Steven Galloway’s Finnie Walsh

Steven Galloway is perhaps Canada’s most promising young writer, and certainly Canada’s most internationally celebrated young author, but his professional achievements have been overshadowed by scandal. In 2015, Galloway was suspended from his teaching position at the prestigious University of British Columbia creative writing program, and later fired from the program on the grounds of “misconduct.” Though no criminal charges were ever brought forward, Galloway stood accused of sexual assault, along with a series of less severe transgressions, and when that news broke, Galloway’s public reputation was ruined. He was depicted as a serial predator and a danger to the campus. While the public had its way, a group of prominent Canadian writers – chief among them Margaret Atwood – took issue with the university’s handling of the case, and signed an open letter deploring the infringement of Galloway’s rights to due process and a presumption of innocence. Their small act of courage in defence of formerly basic liberal principles subjected the signatories to a torrent of online abuse (Atwood responded in a brilliant op-ed), and magnified the case into a national issue. Some three years later, the case against Galloway has fallen apart: an independent investigator could not substantiate any of the assault claims against Galloway, and found reason to doubt their ever having occurred. The full story, as told in Quillette, describes something even more pernicious: a “literary inquisition” perpetrated by prominent figures within the University of British Columbia. Galloway broke his silence earlier this year, describing the heavy financial and psychological burden the ordeal has inflicted on him. All of this to say, when I came across his debut novel, Finnie Walsh, in a local bookstore, purchasing it was the least I could do.

Finnie Walsh is a hockey novel, at least ostensibly, and even its chapter titles reflect this most Canadian of pastimes: First Period, Second Period, Third Period and Overtime. It tells the story of two young boys, Paul Woodward (our narrator), the son of a local millworker, and his improbable friendship with Finnie Walsh, youngest son of the mill owner, the town’s wealthiest man. The boys have a strange relationship with fate, kicked off by tragedy: Paul’s father, kept awake by their late-night driveway hockey games, loses his concentration at work for a split-second too long in the presence of heavy machinery, and loses an arm, from the elbow down. Naturally, both boys feel themselves to be responsible for the accident, which saddles them with a guilt that will take them the entire novel to exorcise. In under 200 pages, Galloway takes us from their early boyhood to their early adulthood, from driveway hockey games to the National Hockey League. Needless to say, such rapid pacing requires a condensed narrative, but Galloway nonetheless manages to cram it with a cast of memorable characters, from Paul’s father – an eccentric by any definition, who spends his early retirement working his way though every National Geographic ever published – to the school janitor, another one-armed man continuously having his prosthetic limb stolen by an unknown thief, and finally, most improbable of all, Finnie’s youngest sister, Sarah, who seems to have a gift for predicting impending disaster. Finnie himself is the grand unifier, the only character perceptive and caring and charismatic enough to bring together this unlikely band of misfits, and so the narrative is propelled by his influence.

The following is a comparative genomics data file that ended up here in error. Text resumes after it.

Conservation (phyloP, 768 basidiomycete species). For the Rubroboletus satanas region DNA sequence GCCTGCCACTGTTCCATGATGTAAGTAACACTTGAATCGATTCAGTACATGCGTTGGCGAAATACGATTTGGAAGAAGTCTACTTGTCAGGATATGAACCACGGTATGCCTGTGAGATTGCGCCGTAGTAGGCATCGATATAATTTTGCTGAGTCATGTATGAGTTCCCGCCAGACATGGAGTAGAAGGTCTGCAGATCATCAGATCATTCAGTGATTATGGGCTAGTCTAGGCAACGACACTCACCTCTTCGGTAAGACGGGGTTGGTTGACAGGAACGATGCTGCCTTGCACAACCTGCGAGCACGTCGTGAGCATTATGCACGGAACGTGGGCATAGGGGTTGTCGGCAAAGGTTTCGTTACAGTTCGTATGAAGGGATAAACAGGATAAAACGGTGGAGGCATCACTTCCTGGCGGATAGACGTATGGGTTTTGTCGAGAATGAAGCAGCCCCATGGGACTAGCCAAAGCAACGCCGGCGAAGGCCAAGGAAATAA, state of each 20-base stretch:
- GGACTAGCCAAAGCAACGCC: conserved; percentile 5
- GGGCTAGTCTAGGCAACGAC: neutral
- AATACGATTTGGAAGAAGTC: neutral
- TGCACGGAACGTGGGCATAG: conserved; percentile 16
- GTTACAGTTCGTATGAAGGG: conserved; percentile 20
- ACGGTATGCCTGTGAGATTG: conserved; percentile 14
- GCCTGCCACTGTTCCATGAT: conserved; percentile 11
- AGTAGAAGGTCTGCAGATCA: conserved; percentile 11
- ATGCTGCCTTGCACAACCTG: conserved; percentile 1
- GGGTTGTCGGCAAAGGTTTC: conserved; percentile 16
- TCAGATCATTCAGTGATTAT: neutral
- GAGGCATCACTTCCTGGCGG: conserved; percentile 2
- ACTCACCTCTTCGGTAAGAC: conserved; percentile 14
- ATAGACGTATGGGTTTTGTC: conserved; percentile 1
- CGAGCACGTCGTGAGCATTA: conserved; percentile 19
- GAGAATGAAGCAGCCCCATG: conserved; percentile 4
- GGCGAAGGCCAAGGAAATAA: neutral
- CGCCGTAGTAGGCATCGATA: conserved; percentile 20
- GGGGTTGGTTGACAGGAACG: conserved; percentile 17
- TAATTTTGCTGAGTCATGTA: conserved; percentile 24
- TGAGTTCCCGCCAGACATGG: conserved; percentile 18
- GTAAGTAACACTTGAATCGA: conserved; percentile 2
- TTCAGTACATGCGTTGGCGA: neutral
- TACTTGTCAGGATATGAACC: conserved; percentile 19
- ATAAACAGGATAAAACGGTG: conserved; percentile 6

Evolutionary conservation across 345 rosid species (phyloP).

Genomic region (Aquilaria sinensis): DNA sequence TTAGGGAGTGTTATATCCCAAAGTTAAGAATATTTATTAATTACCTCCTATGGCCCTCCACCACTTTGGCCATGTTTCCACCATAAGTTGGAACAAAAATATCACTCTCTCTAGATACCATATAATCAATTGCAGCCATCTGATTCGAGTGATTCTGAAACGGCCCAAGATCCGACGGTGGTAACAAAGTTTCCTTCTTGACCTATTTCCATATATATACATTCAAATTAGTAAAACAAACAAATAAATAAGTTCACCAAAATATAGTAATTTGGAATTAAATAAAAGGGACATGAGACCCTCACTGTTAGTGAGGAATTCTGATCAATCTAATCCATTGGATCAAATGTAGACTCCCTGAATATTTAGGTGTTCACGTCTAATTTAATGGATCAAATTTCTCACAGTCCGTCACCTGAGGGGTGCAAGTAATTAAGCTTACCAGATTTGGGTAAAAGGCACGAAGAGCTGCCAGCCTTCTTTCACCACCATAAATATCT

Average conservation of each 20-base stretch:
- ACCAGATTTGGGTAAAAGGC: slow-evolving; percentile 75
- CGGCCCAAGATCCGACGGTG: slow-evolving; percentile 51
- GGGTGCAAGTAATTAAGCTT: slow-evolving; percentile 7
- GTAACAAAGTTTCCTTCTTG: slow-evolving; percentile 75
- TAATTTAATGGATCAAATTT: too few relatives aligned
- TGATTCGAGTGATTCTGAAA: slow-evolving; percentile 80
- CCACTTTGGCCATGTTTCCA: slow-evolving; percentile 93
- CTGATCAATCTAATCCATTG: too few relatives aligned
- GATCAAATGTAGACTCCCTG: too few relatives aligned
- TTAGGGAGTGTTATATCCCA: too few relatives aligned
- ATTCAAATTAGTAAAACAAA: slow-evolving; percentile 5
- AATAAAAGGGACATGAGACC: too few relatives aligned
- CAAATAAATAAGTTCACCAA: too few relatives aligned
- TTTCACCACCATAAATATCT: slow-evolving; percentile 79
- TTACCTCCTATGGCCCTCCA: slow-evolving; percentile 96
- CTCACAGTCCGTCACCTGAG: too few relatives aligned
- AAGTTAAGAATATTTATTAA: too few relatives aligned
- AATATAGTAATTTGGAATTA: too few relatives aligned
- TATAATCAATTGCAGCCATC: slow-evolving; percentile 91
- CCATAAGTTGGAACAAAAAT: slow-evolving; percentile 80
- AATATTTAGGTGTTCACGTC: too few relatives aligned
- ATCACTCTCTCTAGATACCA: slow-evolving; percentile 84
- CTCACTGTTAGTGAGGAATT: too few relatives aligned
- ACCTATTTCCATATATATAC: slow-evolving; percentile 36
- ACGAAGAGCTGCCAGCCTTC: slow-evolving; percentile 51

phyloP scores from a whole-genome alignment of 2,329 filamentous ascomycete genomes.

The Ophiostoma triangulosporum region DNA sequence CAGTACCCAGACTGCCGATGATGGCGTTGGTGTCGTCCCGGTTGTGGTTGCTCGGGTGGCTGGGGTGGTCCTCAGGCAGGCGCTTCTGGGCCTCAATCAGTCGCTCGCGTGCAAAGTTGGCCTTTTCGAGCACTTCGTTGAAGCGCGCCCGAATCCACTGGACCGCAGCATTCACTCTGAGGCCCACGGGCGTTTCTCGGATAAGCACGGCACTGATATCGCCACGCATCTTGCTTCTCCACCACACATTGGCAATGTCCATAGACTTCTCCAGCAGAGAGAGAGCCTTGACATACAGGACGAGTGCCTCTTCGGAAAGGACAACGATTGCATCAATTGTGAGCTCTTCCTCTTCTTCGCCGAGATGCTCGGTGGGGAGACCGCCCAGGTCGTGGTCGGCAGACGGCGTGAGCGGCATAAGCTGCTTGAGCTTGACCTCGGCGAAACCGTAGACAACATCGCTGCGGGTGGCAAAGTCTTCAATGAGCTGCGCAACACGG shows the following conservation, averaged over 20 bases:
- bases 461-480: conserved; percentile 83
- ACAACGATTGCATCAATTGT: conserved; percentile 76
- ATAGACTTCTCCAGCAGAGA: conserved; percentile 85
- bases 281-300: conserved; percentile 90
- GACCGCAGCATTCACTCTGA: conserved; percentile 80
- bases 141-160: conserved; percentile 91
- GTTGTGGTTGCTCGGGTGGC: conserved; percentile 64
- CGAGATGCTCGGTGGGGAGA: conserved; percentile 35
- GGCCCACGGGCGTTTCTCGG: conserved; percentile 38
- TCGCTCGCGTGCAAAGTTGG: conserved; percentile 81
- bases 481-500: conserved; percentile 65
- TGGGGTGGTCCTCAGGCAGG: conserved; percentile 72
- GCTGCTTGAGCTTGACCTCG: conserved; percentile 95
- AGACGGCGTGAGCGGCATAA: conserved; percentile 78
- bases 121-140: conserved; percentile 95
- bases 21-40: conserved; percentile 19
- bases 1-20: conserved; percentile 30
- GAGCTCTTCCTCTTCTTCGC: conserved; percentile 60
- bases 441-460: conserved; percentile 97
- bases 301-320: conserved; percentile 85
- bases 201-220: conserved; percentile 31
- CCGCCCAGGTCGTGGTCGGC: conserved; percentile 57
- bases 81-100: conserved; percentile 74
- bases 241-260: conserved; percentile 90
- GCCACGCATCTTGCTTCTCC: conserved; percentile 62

The writing itself, I am sad to report, is less interesting than the story. Few risks are taken at the level of the sentence, and if the writing cannot be said to hinder the plot, neither can it be said to transcend it. Herman Melville’s Moby Dick is invoked often, both directly and thematically, but the novel’s concluding sentence – intended to drive home the comparison – falls flat. By the time Melville brings us to the climax of Moby Dick, and Captain Ahab launches into his most memorable curse to the white whale (“To the last, I grapple with thee; from Hell’s heart, I stab at thee; for Hate’s sake, I spit my last breath at thee”), we have had hundreds of pages of momentum building up, and time enough to process the mad captain’s fatal obsession; Finnie Walsh, by contrast, speeds us through its narrative, and its characters – despite their endearing quirks – cannot sustain the weight of Galloway’s ambitions. And yet, in Galloway’s defence, he was only 25 when Finnie Walsh was published, six years younger than Melville when Moby Dick first appeared. The better comparison (and the more obvious influence upon Galloway) is to John Irving’s A Prayer For Own Meany.